All voluntary trusts in California are revocable unless made expressly irrevocable by their terms. (§ 15400; 1 Drafting California Irrevocable Trusts (Cont.Ed.Bar March 1998 Update) § 8.6, pp. 268-269.) The Parents' Trust, as it existed after the 1985 amendment, did not expressly state it was irrevocable-indeed, it expressly stated that it was revocable by Forrest and Glenda Shaklee. Likewise, the Partial Revocation of 1986 did not expressly state that the Parents' Trust was made irrevocable by that instrument. The Partial Revocation said only that Forrest and Glenda had no power to change the terms of the trust of their son Clifford.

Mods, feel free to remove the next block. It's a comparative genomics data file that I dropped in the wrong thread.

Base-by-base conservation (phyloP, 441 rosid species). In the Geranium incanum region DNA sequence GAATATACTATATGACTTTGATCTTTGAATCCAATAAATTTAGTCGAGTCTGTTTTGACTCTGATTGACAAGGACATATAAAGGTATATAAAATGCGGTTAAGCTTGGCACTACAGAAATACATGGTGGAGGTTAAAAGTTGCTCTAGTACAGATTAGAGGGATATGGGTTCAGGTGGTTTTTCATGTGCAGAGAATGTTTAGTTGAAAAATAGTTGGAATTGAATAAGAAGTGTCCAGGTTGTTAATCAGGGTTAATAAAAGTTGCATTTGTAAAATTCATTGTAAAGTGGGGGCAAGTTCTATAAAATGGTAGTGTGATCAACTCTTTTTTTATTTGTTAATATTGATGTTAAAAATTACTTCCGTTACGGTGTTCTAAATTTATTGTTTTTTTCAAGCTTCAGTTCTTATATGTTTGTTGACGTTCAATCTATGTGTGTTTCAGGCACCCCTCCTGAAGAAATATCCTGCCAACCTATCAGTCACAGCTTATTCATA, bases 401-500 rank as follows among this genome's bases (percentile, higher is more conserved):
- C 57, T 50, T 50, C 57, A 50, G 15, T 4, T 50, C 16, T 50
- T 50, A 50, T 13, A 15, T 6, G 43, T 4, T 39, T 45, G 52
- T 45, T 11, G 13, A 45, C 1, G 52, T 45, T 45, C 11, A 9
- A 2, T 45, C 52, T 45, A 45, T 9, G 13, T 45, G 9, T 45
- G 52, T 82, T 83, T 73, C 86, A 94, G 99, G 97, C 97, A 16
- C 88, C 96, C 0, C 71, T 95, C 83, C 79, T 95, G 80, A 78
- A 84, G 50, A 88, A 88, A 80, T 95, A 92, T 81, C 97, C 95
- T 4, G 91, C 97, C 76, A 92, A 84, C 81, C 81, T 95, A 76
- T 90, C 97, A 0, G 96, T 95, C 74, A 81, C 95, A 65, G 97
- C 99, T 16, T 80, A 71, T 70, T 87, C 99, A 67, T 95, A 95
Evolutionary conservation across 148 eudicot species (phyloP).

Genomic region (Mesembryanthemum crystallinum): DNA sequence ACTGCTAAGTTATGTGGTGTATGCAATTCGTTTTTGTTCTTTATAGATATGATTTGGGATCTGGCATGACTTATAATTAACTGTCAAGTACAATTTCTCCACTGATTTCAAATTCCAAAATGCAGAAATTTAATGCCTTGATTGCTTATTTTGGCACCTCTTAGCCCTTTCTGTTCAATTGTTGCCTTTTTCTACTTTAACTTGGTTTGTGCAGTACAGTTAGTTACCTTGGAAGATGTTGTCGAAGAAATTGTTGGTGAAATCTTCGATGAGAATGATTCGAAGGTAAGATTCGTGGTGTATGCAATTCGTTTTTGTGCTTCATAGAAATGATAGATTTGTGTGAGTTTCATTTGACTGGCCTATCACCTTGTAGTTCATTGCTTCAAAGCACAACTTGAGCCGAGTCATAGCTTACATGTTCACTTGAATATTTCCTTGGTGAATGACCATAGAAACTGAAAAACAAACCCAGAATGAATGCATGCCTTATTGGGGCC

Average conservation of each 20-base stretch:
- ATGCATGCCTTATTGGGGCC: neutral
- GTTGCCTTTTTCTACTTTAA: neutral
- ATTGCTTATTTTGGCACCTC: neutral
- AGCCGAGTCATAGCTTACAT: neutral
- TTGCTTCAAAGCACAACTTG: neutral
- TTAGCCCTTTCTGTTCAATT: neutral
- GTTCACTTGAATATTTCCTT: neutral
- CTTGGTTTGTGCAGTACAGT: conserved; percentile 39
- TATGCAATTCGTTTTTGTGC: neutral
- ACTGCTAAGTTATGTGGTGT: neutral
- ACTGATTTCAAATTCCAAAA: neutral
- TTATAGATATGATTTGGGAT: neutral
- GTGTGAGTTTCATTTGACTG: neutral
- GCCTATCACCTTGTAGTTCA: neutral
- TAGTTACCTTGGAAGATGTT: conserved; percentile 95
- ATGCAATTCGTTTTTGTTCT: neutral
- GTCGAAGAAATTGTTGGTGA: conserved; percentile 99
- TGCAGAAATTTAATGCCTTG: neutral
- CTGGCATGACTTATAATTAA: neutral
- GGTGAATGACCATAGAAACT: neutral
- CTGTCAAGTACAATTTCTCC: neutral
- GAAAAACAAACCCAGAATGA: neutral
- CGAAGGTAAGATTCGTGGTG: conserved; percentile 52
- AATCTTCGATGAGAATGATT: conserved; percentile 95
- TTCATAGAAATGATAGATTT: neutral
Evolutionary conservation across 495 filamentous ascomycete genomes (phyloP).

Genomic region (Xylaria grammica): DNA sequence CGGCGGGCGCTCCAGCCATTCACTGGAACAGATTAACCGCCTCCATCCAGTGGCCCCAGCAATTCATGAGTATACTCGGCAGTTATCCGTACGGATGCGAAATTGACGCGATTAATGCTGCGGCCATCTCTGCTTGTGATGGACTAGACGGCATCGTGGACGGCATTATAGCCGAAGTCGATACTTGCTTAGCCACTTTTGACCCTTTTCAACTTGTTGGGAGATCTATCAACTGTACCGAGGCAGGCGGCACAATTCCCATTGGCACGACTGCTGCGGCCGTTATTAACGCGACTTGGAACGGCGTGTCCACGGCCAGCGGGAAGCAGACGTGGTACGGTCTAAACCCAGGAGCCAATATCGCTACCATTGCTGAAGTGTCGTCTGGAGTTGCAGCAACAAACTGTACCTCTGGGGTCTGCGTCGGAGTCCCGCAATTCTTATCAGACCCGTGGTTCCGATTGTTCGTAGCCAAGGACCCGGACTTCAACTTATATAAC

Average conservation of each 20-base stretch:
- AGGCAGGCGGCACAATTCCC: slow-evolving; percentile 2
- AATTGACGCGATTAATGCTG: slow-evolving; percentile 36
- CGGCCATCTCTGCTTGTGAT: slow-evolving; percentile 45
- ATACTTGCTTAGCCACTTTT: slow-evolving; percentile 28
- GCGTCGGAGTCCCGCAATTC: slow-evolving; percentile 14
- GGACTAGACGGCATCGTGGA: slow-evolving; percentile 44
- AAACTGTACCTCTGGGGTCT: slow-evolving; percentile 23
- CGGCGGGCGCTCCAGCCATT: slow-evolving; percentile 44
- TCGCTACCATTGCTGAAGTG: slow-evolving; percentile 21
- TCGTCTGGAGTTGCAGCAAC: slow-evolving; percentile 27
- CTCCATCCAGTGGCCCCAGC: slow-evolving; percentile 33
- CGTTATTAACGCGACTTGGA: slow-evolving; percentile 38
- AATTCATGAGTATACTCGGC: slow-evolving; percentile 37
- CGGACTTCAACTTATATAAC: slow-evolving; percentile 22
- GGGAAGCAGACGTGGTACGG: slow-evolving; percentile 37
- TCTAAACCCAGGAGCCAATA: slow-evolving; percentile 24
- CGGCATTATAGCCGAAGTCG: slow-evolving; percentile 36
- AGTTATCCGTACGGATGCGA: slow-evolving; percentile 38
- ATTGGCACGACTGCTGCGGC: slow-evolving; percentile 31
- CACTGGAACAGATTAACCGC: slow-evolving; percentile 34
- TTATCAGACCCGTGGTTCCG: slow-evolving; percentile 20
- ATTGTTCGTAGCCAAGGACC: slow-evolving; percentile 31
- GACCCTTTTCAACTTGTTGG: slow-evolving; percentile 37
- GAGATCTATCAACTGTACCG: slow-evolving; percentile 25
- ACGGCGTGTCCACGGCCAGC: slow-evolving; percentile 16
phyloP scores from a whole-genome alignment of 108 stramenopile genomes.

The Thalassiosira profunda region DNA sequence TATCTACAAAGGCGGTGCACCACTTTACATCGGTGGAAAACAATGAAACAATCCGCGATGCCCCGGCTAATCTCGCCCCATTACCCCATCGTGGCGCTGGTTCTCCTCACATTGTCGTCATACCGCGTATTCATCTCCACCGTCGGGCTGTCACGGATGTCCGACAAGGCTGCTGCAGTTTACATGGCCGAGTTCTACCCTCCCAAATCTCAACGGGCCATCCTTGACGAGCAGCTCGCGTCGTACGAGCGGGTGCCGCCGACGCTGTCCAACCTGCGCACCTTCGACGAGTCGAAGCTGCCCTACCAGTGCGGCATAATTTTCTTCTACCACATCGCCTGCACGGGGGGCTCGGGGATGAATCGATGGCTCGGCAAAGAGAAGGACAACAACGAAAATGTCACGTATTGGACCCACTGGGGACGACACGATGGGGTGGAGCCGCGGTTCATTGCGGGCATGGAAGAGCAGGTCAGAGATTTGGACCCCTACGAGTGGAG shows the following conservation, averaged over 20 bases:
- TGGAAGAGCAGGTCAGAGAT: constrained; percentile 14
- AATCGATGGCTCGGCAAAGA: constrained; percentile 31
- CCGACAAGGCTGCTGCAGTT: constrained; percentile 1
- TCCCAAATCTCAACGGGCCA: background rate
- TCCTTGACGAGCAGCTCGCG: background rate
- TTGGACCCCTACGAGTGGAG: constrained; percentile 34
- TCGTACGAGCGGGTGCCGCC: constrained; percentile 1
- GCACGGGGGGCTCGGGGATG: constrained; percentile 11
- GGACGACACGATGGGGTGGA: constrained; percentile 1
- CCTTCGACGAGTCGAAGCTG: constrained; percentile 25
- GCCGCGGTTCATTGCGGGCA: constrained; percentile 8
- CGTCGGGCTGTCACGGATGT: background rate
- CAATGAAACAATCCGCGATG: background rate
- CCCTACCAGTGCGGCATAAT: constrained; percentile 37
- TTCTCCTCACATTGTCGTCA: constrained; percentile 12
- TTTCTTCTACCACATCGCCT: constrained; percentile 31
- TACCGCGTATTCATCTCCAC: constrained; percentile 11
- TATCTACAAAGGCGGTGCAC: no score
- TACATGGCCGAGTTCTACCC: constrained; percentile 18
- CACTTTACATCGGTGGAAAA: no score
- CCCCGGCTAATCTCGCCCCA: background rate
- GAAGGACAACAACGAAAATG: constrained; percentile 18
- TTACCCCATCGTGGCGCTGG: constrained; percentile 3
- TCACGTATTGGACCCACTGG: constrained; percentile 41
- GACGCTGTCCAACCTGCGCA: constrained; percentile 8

This ends our inquiry by leading us to the conclusion the Parents' Trust remained revocable at least until the 1994 death of Glenda Shaklee. (§ 15800.) Respondent, however, makes three arguments in favor of irrevocability prior to September 1, 1993. First, he contends the Parents' Trust became irrevocable on the death of Clifford, because from that point on Forrest and Glenda could not alter the terms of disposition of Clifford's Trust. Respondent may be misfocusing. Although Forrest and Glenda could not alter the terms of the their son's trust, they could alter the terms of their own. The Clifford's Trust assets would be held for them until they both died, and then pour over into the Parents' Trust. However, Forrest and Glenda retained the power to revoke or amend the Parents' Trust by, e.g., changing the identity of a beneficiary or the amount or nature of their bequest. Simply put, nothing could change the fact that the Clifford's Trust assets would go to the Parents' Trust, with certain limitations-but it was still up to Forrest and Glenda to decide where they went from there.7